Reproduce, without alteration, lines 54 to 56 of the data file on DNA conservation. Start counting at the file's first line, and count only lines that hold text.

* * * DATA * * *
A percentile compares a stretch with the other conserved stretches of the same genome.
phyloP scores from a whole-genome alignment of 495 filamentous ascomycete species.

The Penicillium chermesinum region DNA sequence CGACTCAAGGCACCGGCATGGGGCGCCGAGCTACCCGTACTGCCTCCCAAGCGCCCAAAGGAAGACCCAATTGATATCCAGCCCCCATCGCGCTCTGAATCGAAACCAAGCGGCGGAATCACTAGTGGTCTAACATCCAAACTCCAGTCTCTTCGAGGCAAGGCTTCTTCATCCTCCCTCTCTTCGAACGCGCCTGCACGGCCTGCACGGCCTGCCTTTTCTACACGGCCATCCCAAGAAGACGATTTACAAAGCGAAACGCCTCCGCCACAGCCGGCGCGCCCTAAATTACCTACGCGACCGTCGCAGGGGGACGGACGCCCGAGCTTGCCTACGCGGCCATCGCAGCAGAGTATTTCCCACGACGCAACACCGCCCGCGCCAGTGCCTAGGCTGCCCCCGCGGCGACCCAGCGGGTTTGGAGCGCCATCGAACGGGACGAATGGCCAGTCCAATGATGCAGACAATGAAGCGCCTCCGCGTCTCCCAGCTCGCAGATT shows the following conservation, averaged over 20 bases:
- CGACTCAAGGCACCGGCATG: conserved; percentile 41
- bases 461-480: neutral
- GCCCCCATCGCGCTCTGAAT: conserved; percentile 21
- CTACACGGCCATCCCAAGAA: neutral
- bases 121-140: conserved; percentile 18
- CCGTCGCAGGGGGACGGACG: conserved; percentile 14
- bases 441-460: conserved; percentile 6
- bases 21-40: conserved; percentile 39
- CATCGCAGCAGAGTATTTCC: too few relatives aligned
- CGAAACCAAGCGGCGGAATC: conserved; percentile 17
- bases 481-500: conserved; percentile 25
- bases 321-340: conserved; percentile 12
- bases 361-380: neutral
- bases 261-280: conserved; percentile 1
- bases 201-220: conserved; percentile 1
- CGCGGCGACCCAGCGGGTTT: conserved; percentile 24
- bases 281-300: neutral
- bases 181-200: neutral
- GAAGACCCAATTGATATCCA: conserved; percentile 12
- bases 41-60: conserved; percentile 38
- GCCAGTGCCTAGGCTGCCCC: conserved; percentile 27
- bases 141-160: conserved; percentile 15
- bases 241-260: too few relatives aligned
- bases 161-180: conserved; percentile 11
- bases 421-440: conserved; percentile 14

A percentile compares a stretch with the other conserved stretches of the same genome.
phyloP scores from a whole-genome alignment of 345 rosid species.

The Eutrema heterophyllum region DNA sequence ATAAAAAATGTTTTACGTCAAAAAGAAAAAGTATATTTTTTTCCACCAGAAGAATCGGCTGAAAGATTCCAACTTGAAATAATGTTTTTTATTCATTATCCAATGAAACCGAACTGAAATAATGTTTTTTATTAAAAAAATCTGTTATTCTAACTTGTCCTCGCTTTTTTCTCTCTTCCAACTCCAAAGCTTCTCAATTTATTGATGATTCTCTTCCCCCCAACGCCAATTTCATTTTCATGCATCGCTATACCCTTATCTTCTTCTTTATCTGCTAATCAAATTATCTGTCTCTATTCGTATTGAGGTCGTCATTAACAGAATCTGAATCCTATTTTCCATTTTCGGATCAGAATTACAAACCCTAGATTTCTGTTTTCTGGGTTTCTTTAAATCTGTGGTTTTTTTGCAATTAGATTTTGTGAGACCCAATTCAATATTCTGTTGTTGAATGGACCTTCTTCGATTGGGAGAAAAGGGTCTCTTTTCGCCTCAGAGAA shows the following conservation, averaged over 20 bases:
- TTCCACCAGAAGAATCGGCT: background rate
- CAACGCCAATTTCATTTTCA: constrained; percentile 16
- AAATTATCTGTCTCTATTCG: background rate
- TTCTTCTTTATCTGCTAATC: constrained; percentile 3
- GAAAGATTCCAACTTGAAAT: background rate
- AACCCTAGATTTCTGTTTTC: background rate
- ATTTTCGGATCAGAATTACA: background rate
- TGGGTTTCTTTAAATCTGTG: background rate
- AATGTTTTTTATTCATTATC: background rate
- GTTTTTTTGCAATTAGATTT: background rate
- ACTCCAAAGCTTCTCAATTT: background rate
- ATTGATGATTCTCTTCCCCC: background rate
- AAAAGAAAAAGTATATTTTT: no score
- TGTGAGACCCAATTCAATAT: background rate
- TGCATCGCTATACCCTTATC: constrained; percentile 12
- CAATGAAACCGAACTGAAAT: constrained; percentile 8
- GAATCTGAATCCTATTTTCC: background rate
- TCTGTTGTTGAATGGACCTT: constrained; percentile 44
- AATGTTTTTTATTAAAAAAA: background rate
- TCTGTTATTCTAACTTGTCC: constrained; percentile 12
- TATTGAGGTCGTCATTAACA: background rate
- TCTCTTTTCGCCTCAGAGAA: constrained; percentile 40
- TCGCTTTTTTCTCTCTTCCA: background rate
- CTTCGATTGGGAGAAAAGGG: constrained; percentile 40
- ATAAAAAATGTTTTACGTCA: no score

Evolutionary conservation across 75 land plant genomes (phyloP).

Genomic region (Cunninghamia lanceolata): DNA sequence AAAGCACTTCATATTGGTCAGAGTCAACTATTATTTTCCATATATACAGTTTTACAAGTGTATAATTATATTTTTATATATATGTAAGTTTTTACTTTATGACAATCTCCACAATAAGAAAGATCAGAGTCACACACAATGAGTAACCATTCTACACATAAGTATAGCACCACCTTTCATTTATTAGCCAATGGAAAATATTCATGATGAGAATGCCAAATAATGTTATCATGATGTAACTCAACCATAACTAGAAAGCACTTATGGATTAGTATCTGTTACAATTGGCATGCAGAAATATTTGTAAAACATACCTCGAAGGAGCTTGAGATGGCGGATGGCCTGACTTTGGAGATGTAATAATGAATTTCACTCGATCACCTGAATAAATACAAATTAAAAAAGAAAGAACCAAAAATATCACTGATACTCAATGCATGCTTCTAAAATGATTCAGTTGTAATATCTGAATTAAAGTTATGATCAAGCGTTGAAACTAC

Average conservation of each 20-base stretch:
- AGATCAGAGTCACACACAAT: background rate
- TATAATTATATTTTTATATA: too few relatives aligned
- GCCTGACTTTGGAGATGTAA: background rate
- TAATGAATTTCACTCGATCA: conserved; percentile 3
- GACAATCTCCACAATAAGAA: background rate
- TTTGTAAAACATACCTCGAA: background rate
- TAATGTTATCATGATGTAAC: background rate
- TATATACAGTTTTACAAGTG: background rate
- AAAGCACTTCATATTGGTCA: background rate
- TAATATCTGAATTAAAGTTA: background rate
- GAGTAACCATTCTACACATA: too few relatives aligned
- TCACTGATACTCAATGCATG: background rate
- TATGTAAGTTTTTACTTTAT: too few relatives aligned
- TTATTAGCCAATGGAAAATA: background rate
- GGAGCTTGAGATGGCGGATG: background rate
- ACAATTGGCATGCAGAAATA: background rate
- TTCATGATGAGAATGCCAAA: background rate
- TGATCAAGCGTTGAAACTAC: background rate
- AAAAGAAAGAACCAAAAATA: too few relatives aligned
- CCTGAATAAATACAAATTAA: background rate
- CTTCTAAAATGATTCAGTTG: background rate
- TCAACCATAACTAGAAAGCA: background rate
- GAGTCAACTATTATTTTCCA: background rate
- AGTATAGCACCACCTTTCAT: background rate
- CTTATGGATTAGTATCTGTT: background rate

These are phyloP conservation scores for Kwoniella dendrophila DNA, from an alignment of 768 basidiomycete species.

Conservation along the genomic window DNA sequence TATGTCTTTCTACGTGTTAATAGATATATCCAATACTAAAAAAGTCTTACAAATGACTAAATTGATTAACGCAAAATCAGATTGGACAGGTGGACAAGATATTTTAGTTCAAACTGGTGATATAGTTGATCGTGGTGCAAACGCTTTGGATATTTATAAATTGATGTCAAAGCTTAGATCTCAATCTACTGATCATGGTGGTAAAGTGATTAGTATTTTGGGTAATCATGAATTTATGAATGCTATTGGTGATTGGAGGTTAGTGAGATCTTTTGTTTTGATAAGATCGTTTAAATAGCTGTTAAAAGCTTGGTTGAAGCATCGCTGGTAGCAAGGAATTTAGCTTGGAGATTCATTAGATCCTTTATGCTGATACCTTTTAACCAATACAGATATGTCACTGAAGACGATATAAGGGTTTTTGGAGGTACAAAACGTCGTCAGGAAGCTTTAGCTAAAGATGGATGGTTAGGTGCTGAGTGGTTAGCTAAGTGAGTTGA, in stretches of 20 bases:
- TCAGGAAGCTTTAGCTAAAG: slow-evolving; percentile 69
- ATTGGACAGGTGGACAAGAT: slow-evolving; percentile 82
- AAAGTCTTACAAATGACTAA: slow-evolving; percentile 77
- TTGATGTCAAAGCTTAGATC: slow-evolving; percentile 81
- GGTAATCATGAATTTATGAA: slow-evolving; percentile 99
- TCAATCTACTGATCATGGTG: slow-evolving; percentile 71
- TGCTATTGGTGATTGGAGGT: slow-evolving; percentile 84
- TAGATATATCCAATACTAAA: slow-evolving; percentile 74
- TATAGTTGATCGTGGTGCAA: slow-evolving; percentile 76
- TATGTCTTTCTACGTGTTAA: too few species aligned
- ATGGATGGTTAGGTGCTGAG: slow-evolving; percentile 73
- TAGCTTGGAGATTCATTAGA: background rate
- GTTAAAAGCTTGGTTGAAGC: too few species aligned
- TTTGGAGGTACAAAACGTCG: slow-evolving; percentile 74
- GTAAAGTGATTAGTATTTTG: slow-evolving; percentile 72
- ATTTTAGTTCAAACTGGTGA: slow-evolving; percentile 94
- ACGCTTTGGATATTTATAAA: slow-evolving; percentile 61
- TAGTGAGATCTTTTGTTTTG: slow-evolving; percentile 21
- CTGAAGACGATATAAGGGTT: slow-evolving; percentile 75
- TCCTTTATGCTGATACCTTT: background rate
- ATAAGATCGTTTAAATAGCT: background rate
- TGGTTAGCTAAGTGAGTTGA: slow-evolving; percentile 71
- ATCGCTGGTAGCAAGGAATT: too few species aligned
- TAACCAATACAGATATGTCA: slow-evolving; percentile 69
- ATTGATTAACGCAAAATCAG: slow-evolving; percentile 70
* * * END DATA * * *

- TCGCTTTTTTCTCTCTTCCA: background rate
- CTTCGATTGGGAGAAAAGGG: constrained; percentile 40
- ATAAAAAATGTTTTACGTCA: no score